On another front, the APA sent a letter in December to Rep. Bob Goodlatte (R-Va.), Chairman of the House Judiciary Committee, regarding the Mobile Workforce State Income Tax Simplification Act of 2015 (H.R. 2315). The APA is part of a coalition pushing for relief of income taxes for employees who live and work in multiple states. This effort would support employees and lower the burden on payroll professionals required to calculate and file these taxes. Multistate Associates Inc. manages the coalition. Through the coalition, APA staff met with House and Senate members and sometimes supported the coalition's efforts with separate action, such as this letter.

The APA urged Goodlatte "to release the House Judiciary Committee report for the bill and include the chairman's request to put the bill on the House suspension calendar." In June, the U.S. House Judiciary Subcommittee on Regulatory Reform, Commercial and Antitrust Law conducted a hearing on H.R. 2315. The bill cannot go for debate and vote before the full House until Goodlatte issues his report and asks to place the bill on the agenda. The suspension calendar is for proposed legislation on noncontroversial matters that do not require lengthy consideration or additional taxpayer dollars. The House Judiciary Committee passed the bill by a 23 to 4 vote on June 17 and, as of this writing, 130 bipartisan cosponsors are attached to it. This makes the bill eligible for the suspension calendar.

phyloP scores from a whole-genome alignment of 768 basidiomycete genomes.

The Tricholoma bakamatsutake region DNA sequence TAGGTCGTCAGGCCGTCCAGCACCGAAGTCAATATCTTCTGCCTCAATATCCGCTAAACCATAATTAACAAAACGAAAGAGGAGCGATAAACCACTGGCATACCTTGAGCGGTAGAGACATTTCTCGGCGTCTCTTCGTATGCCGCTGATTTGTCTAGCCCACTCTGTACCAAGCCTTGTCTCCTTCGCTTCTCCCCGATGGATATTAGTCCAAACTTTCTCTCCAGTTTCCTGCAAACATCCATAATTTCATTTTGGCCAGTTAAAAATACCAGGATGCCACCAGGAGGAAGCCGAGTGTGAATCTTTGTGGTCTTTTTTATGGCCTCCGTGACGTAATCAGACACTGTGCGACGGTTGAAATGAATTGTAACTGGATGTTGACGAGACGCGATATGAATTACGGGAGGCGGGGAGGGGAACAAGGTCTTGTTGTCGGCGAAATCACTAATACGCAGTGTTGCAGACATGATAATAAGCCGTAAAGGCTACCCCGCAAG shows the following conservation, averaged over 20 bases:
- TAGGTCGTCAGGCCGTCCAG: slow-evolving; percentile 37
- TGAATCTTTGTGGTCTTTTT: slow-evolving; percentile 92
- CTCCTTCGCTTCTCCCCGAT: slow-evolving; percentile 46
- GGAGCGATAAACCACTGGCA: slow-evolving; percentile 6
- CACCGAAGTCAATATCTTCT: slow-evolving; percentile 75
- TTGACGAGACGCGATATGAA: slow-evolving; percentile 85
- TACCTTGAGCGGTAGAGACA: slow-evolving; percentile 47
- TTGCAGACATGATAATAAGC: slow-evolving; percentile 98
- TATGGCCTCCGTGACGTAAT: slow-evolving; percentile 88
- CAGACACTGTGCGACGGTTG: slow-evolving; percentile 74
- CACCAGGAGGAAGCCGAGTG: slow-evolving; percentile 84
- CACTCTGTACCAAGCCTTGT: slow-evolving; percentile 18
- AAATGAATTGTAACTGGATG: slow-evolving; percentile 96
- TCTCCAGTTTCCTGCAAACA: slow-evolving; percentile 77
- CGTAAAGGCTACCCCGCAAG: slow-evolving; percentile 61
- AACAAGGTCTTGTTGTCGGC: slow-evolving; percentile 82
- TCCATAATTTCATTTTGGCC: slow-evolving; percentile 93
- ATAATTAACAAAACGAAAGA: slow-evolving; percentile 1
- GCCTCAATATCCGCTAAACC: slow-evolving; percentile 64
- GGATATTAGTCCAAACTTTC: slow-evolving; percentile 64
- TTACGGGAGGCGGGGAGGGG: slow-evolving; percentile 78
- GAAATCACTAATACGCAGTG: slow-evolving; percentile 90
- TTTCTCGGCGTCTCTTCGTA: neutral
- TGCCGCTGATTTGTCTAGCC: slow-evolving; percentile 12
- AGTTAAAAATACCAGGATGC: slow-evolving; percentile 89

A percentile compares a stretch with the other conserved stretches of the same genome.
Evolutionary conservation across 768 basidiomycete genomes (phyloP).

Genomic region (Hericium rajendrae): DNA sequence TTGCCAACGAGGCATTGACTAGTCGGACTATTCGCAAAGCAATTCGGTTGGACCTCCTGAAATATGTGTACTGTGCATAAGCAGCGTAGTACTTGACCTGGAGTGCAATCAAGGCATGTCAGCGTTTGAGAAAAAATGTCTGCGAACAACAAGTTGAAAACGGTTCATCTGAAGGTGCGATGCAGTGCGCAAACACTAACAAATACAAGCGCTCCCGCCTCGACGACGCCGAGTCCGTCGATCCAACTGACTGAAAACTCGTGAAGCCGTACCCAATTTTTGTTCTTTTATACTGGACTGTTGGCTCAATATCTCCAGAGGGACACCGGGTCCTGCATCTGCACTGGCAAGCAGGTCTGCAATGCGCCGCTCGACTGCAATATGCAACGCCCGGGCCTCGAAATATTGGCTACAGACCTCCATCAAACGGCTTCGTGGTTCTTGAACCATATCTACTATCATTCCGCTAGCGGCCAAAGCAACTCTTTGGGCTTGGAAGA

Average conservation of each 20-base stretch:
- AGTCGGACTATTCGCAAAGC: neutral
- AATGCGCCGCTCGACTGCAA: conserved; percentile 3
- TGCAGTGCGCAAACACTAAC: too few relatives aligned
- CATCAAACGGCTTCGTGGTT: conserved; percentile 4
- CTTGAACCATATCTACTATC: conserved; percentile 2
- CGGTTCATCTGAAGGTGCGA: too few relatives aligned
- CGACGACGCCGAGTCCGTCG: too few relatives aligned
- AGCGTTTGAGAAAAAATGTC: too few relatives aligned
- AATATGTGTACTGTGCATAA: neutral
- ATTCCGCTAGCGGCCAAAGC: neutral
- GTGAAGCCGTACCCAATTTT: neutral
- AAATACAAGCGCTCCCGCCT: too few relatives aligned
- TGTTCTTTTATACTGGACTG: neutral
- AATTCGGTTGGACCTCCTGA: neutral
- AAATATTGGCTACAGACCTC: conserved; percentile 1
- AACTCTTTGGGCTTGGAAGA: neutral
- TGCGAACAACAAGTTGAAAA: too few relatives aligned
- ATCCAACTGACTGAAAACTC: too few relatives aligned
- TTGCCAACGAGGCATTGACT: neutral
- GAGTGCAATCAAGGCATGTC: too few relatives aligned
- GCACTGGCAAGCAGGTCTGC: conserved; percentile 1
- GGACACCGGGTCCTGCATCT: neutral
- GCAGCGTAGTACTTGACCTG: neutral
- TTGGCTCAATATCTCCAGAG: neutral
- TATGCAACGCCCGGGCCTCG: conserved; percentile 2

The letter included a list of problems when employees work and reside in multiple states, including:
  • Burden on employers who must verify reciprocity agreements between states and, in some instances, localities;
  • Inconvenience for employers to determine nexus for state tax purposes for workers on temporary assignments, notably if the employer does not have a physical presence or regularly provide services in a state;
  • Unfair taxation for employees who perform services in a state with higher taxes when they reside in a different state, especially if the resident state does not have income taxes; and
  • Unfair taxation for employees who are double-taxed if they work in one state and live in another, particularly if one of the taxes cannot be credited against the other.
The APA will continue to push for mobile workforce legislation on the Hill because it is a critical issue for members. The IRS Issues Subcommittee continues to watch IRS funding and programming. While H.R. 2029 did not correct all of the problems for members, permanent commuter parity and a safe harbor for minor W-2/1099 errors are significant steps forward.

Alice P. Jacobsohn, Esq., is Senior Manager of Government Relations for the APA.